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Ryan Blaney at Catwalk for a Cause

Catwalk for a Cause ‘heroes’ steal the show in 10th Martin Truex Jr. Foundation event

STATESVILLE, N.C. — Mason Eldred had just walked the length of the runway and back with Ryan Blaney, both clad in matching suspenders and socks, when the 3-year-old turned to the NASCAR driver and whispered a confession.

“I want to go again,” he said.

“You got it, bud,” Blaney encouraged.

PHOTOS: 2019 Catwalk for a Cause

And so Mason walked down the Catwalk for a Cause runway again – this time solo, this time as the 700 or so people watching him cheered and clapped and yelled and stood in appreciation for his enthusiasm and bravery.

“He’s a little free spirit, for sure,” said Mason’s dad, Jason Eldred.

“It was very cool,” Blaney said afterward, smiling.

It was the kind of spontaneous joy that Martin Truex Jr. and Sherry Pollex encouraged in the nine children they called their “heroes” – pediatric cancer patients and survivors who walked the runway Wednesday night in the annual fundraiser for pediatric and ovarian cancer.

Truex and Pollex had hoped to raise $750,000 in the 10th year of their Catwalk for a Cause event, which has grown exponentially over the years.

Sherry Pollex at Catwalk for a Cause
Sherry Pollex walks on the runway with 3-year-old Mackenzie Barron. | Tyler Strong/NASCAR Digital Media

Ten years ago, 50 people came to the small show and the Martin Truex Jr. Foundation raised about $7,000, Pollex said.

On Wednesday, an estimated 700 attended the fashion show, dinner and after-party concert with Cole Swindell at Statesville Regional Airport. Tickets ranged from $350 for an individual to $7,000 for a table. The Martin Truex Jr. Foundation surpassed its original goal, raising about $800,000. Money raised from this annual event has helped build the Martin Truex Jr. Foundation Children’s Emergency Department in Huntersville, N.C., and the SherryStrong Integrative Oncology Clinic in Charlotte — both projects with Novant Health.

It’s not quite to the $1 million goal in one night that Pollex has for the event someday, but it’s far greater than she ever anticipated.

“We never thought it would be this big,” Pollex said.

“We really didn’t think about it,” added Truex. “Every year it was like, ‘What can we do better?’”

This year’s version included a “Fight Night” theme that meant drivers and children walked one round on the runway clad in athletic gear. Joey Logano and wife Brittany escorted 10-year-old Ruby Poulton, diagnosed with pre B-cell acute lymphoblastic leukemia seven months ago, down the runway in casual wear before demonstrating their best “sprinkler” dance maneuvers.

Joey Logano and Brittany dance
Joey Logano and Brittany Logano show off sprinkler moves with Ruby Poulton. | Tyler Strong/NASCAR Digital Media

Clint Bowyer exaggerated running down the runway with his wife, Lorra, and 4-year-old Andrew Weaver, who is in recovery from neuroblastoma, before dropping down into pushups — as Andrew showed off his breakdancing moves.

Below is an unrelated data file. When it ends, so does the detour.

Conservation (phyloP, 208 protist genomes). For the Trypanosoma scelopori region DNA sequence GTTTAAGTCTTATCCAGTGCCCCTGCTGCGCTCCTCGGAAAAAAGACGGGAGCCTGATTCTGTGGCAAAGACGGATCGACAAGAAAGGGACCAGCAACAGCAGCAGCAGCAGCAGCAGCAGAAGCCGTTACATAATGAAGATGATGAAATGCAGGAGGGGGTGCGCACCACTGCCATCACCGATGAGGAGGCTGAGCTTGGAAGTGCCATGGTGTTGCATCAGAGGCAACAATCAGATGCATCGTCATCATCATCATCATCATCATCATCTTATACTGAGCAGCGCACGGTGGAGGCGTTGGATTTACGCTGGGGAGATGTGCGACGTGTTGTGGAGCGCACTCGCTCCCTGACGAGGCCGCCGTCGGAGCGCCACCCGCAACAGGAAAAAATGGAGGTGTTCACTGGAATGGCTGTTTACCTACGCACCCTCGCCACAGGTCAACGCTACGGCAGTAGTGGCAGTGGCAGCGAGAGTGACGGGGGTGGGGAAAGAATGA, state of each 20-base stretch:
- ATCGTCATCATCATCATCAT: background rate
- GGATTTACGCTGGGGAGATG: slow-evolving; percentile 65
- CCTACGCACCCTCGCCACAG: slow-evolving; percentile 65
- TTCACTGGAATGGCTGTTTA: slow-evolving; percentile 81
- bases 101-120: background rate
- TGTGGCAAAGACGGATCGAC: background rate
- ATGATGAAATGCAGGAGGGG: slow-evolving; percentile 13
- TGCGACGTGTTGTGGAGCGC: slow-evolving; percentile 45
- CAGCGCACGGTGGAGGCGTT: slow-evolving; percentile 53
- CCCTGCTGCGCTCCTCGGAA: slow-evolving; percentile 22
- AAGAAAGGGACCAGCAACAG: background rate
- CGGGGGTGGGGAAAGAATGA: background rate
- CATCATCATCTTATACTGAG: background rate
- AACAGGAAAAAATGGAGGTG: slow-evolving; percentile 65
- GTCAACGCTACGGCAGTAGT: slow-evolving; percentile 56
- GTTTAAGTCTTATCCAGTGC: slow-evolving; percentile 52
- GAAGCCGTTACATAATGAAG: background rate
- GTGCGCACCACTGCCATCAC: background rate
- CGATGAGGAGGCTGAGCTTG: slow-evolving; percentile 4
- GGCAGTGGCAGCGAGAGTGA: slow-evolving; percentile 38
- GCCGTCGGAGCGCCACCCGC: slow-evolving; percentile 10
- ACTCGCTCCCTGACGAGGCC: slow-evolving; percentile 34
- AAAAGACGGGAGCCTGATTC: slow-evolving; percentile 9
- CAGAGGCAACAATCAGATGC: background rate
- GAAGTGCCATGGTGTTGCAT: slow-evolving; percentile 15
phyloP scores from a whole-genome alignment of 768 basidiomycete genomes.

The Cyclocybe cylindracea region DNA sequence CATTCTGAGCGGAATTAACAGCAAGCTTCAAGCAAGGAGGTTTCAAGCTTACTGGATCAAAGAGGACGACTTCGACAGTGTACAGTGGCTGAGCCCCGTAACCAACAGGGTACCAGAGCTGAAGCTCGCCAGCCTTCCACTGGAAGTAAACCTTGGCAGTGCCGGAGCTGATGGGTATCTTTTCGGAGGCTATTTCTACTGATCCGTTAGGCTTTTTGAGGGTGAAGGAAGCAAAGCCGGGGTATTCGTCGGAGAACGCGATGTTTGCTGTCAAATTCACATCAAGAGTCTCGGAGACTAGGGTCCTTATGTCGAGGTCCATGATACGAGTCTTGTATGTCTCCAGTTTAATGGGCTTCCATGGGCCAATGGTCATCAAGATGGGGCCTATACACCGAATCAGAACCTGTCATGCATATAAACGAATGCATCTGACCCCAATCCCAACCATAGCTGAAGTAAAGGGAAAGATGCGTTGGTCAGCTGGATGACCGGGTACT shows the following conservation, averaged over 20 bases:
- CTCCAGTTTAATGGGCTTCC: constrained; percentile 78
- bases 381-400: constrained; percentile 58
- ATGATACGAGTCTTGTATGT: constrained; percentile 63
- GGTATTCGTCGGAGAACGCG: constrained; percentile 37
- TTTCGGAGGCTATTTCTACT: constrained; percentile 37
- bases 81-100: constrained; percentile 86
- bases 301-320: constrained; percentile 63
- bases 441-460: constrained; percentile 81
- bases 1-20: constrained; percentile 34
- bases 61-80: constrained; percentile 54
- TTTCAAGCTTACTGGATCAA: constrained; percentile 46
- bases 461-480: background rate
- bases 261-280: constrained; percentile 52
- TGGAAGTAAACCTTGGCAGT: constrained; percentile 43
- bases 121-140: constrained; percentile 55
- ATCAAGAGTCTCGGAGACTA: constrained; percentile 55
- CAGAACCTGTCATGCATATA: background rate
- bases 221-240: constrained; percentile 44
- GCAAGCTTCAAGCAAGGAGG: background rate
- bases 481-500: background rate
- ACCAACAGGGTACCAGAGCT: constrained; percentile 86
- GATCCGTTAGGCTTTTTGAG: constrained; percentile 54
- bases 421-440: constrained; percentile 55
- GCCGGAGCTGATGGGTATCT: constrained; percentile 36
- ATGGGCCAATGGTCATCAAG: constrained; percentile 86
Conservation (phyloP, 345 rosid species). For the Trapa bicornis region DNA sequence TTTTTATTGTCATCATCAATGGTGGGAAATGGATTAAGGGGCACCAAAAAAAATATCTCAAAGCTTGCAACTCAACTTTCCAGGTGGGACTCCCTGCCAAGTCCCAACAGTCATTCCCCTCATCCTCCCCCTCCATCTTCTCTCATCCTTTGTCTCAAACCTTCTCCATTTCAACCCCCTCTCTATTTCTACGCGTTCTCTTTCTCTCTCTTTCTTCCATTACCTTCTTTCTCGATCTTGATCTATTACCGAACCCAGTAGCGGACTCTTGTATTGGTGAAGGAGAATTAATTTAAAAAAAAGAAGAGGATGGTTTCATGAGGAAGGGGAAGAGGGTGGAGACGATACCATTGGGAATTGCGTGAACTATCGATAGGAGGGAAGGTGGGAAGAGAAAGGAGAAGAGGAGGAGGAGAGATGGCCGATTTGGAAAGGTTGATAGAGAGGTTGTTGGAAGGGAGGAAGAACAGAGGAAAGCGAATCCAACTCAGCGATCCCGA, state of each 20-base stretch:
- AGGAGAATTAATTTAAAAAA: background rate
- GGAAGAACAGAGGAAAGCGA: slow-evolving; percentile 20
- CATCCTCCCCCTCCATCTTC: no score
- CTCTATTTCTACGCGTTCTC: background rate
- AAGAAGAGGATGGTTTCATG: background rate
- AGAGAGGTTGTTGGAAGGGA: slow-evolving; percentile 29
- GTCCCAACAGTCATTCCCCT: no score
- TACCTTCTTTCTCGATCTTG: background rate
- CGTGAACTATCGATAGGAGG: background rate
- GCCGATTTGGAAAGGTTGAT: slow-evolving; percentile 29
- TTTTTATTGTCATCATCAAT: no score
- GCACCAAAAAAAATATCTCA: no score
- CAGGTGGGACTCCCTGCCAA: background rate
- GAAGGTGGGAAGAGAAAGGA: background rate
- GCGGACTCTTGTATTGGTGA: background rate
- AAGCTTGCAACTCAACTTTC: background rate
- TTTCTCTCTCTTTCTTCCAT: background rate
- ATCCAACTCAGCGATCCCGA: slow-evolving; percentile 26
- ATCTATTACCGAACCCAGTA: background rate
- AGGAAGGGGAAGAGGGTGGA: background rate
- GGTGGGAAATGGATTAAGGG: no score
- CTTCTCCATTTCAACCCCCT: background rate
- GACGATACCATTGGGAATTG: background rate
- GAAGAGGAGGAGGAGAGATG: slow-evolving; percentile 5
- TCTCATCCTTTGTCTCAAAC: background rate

And little Mason Eldred, who was so eager to take to the runway every time his turn came up that he peeked around the backstage curtain, simply paused with Blaney for a thumbs-up on his final pose in front of the crowd.

Mason, who just completed treatment in April for PH-positive acute lymphoblastic leukemia, has been fighting the disease for half his life after being diagnosed at 17 months old.

“It’s all he knows,” Jason Eldred said.

Meeting Blaney about a month ago at Ryan Newman’s Rescue Ranch was a special moment for the 3-year-old, who has had a love for NASCAR since he was a baby.

“They just made a connection,” Jason Eldred said.

PHOTOS: Catwalk kickoff event at Rescue Ranch

Mason began watching races on television with even more interest recently, and was awed when his father pointed out Blaney’s car on the track.

“That’s Ryan?!?” he exclaimed every time he saw the No. 12 zoom by.

“With all that he’s been through, it’s pretty great to see him open up,” Blaney said.

The event provides an opportunity for drivers to spend time really getting to know young cancer patients and survivors, who are the stars of the show, Pollex said.

“This night is so special because we take the competition, we take the racing piece and we just say, ‘Forget it,’” said Logano, who also accepted the champion’s journal from Truex on Wednesday night. “And we’re all about the kids tonight.”

The finale showcased Shayy Winn, an American Idol contestant who is legally blind after a tumor was removed behind her eye, belting “Rise Up” as 19 past participants in the Catwalk for a Cause joined her onstage.

It was the small moments, though, that mattered most to participants in the show.

Bowyer sat with Andrew Weaver afterward, sharing stories about how fast he has driven and taking selfies with the 4-year-old who was diagnosed with cancer at 4 months old.

“Three hours past bed time and he’s still going strong,” said Kelly Weaver, Andrew’s mom. “He loved it. It’s just amazing to see this much support for pediatric cancer and research. It’s a world that I never thought I would know anything about and now I’m in it almost every day.”

It’s a world Pollex never thought she would be a part of, either, when she and Truex began the event. Pollex is approaching the five-year anniversary of her own ovarian cancer diagnosis on August 7 — a significant milestone for cancer patients — and although she remains on oral chemotherapy, she said she feels “amazing.”

“I’ve had a couple doctors tell me I wouldn’t make it to see that day,” Pollex said. “So I’m going to go back and visit them and make sure to let them know I’m living an amazing life.”